Cybersecurity experts slammed Google following the disclosure of a bizarre vulnerability affecting most Android users in the world. As revealed by the release notes attached to the February security update, Google's operating system can be compromised with a modified PNG file by simply tricking users into viewing an infected image.
Alarmingly laidback approach to media processing
Tripwire computer security researcher Craig Young called the vulnerability "alarming" and suggested the root cause of the issue is a frivolous approach to media content parsing on Google's part. The expert is particularly concerned with the latest development given how the newly patched vulnerability should have been preemptively addressed following the Stagefright incident since it's essentially enabled by an identical design oversight, except that it doesn't stem from the troublesome libStagefright library but the Skia graphics one.
Mr. Young described media processing as "one of the highest-risk activities," concluding that automated parsing of such files should be minimal in order to avoid scenarios wherein users unknowingly infect their devices with seemingly harmless media browsing.
Furthermore, no media parsing should ever be done in a privileged context and such activities ought to be conducted within an isolated execution environment, especially so when it comes to automated actions, according to the industry veteran. Mr. Young pointed to the example of Linux, often viewed as a particularly secure OS, as evidence that media parsing is a massive cybersecurity problem in this day and age.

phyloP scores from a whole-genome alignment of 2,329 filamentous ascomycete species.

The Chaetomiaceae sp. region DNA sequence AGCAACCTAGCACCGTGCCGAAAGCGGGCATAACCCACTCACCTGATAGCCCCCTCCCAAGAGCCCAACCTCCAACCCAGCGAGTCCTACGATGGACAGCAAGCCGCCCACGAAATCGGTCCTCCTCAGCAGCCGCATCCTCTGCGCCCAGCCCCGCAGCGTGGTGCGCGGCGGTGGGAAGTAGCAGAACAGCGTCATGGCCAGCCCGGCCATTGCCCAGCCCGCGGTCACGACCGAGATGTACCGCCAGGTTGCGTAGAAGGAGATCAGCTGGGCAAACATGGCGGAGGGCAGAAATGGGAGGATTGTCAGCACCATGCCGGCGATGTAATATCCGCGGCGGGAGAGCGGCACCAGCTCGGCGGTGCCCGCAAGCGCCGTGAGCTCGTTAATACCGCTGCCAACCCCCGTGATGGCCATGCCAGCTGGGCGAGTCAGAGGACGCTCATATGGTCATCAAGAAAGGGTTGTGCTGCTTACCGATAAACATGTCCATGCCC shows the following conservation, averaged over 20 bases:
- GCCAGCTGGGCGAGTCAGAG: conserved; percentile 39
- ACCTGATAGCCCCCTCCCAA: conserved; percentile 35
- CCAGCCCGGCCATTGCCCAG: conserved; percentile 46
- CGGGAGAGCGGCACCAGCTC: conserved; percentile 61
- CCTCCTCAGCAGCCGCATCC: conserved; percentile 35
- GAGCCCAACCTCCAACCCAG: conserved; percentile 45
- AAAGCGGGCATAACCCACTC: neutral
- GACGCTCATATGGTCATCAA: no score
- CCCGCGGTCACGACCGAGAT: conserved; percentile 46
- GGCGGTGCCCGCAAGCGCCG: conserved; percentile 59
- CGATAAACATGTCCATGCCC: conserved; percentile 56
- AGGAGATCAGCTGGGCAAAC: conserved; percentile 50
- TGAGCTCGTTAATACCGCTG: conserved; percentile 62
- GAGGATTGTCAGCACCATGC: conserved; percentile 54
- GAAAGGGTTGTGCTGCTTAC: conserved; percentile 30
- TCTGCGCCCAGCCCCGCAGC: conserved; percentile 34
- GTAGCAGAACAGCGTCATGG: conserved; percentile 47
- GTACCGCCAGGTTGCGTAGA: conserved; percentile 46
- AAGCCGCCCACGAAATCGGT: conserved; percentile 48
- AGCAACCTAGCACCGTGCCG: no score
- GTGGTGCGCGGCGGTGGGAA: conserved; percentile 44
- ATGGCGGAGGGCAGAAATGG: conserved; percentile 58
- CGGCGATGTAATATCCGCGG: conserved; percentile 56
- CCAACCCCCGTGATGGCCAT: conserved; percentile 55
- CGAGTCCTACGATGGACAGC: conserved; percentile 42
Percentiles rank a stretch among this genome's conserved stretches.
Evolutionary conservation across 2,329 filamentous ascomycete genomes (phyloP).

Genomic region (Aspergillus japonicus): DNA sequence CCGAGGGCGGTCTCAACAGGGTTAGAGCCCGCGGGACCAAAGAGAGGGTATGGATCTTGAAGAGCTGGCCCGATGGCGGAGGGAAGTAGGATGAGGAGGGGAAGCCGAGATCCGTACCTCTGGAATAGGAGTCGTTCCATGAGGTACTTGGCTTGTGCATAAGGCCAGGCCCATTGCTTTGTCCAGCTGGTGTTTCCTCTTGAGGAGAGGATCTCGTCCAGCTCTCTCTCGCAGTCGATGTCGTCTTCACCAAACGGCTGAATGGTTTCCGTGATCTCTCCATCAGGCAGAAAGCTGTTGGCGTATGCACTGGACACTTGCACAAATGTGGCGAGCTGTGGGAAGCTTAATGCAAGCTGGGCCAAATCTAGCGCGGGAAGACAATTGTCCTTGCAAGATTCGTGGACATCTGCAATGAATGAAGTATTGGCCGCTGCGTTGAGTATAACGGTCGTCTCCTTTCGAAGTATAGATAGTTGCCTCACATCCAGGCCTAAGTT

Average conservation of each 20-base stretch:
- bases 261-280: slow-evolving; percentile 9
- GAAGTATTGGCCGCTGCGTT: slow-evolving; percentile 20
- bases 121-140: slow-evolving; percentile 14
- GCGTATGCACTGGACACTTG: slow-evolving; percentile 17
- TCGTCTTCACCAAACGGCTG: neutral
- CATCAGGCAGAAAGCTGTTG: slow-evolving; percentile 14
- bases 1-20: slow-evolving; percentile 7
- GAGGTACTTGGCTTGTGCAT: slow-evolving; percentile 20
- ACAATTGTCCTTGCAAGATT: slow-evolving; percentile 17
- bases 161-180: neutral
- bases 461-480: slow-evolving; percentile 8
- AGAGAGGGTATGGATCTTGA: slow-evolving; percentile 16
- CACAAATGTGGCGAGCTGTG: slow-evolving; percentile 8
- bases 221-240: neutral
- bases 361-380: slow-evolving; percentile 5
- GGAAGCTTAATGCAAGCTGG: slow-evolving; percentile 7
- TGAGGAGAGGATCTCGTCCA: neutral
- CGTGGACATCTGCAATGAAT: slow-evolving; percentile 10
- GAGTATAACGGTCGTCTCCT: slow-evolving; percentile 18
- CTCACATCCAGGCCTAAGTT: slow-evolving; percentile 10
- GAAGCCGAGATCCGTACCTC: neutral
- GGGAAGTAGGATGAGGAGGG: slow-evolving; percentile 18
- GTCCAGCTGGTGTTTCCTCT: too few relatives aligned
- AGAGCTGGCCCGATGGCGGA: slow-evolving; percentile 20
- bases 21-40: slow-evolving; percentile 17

Critical flaws in packages such as GhostScript, GStreamer, and ImageMagick prompted Linux developers to rethink media pursuing but Google has yet to learn that lesson. Since its very inception, Android relied on the Linux kernel.
A fundamental flaw of Android
Google's February security update addresses the issue but its global rollout is bound to be slow, as is always the case with the company's patches. The new firmware is currently only available on the Pixel-series handsets and a small number of devices launched as part of the Android One program which run what's essentially a stock version of the OS.
The bizarre PNG vulnerability affects all contemporary devices running Android 7.0 Nougat and newer versions of the software.
Tripwire Product Management VP, Tim Erlin, is concerned that "manufacturers may wait months to protect users from attackers" in this instance, which is a regular occurrence within the Android ecosystem. Even after the patch is optimized for specific devices and distributed, users are still expected to download and install such fixes themselves, which is another flaw in Google's cybersecurity plan, the executive concluded.
Project Treble managed to address some development issues associated with optimizing Android firmware builds for third-party devices but patches are still coming at an irregular rate for most users.
Assuming Alphabet's subsidiary is working on improving that state of affairs, it may have some news to announce come early may when Google I/O 2019 is scheduled to take place. This year's iteration of the developer conference will once again be held at the Shoreline Amphitheater in Mountain View, the location of Google's HQ campus.